Kashmir determined to release sophomore album

December 04, 2022

Singer-songwriter Bilal Ali reveals details about the group’s upcoming album, Zindagi, and plans for a solo album.

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Kashmir, a music group featuring Bilal Ali, Vais Khan, Usman Siddiqui, Shane J. Anthony, Zair Zaki, and Ali Raza are friends first, and that musical chemistry shows in their studio work as well as live shows.

Universal shift, I’m in a groove,

And celebrity do not mean integrity, you fool.“ – ‘Rich Spirit’ by Kendrick Lamar


laying before an audience that included Meesha Shafi, Atif Aslam, Fawad Khan and Shahi Hasan as judges during the resurrected Pepsi Battle of the Bands series in 2017, Kashmir saved the best song, consciously or unconsciously, for the last. With ‘Kaghaz Ka Jahaz’, the band had the audience in the palm of their hands as well as the music jury. Khan, Aslam, Shafi and Hasan (with the latter appearing as guest judge) gave them a standing ovation. Afterwards, Khan acknowledged that based on this song alone, he would’ve sent them to the finals and wondered where and why the band was hiding this gem. Shafi observed how she was proud of the band because the track was “super creative”. Both of them were right because Kashmir went on to win the competitive Pepsi Battle of the Bands. It came with certain perks from Pepsi, the sponsor of the short-lived music series (2017-2019).

When I met the group members later, Bilal Ali, Vais Khan, Usman Siddiqui, Shane J. Anthony, Zair Zaki, and Ali Raza as a unit, the one thing that emerged instantly was that these were six friends first, who preferred hanging out together, which set the base for them to come together as a music act.

Between 2017 and 2022, Kashmir went on to drop their debut music album, Khwab in 2020 and followed it up with live shows whenever the opportunity presented itself. They also share great chemistry, which translates on the stage, which drapes each concert in a kind of purity of music that’s not always the case in Pakistan.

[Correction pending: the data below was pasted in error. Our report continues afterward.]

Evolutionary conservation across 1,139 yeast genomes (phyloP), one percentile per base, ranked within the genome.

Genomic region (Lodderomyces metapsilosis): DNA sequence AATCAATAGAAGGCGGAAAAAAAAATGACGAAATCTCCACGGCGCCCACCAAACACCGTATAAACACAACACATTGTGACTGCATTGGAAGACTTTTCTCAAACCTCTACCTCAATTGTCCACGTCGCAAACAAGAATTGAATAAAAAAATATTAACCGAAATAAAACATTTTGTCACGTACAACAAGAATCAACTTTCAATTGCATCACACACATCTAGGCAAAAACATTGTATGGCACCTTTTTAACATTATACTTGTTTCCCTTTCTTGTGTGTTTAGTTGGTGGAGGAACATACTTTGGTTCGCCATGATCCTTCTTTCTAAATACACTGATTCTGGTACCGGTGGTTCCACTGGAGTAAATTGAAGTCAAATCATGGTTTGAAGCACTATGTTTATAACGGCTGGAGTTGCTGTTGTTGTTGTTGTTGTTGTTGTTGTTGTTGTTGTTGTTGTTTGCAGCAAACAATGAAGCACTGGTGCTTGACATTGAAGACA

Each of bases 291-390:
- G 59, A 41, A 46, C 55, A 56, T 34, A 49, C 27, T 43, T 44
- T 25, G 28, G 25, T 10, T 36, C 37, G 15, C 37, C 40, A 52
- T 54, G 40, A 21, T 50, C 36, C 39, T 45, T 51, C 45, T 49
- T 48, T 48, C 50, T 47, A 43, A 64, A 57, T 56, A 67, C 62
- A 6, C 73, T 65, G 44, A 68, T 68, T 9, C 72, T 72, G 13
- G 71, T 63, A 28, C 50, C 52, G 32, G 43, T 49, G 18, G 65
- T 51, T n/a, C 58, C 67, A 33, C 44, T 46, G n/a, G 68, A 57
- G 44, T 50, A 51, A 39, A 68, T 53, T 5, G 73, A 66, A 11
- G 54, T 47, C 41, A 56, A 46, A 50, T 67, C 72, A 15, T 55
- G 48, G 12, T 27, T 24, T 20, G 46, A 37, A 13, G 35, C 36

Khwab was always going to be a success because it contained a number of songs the band had performed at Pepsi Battle of the Bands, which was a national platform. They also backed it up with a number of music videos, rolling out the album with the music video for ‘Dhoop’ that had masterful storytelling while being somewhat evasive, making fans guessing the larger context each time.

The torrential rains in Karachi and a global pandemic made it difficult for Kashmir to perform the way they used to but that was then.

Now Kashmir is getting ready to roll out their second album titled Zindagi. Understanding the mixture of music videos, live concerts in order to promote an album are kind of a necessity for younger band. Kashmir, however, is much more aware of industry dynamics. But they refuse to let the present rules dictate their plans.

“Post-Corona, it was difficult to get shows in the beginning but now its all back to normal. We just had a concert last week and two days before that. So, it’s been gathering pace.” – Bilal Ali on the resurgence of music concerts in the country after the global pandemic (SARS-CoV-2) coronavirus numbers slowed down and public events returned.

One clue lies in the fact that they have released multiple music and audio videos of songs that we never heard on their debut album Khwab. Since releasing Khwab, Kashmir has gone through everything from torrential rain flooding their studio to diligently releasing several tracks. After releasing ‘Chal Hutt’, Zindagi‘, ‘Ehsaas’, ‘Saaya’, and just days ago, ‘Shaam’, the album marketing plan has started rolling out.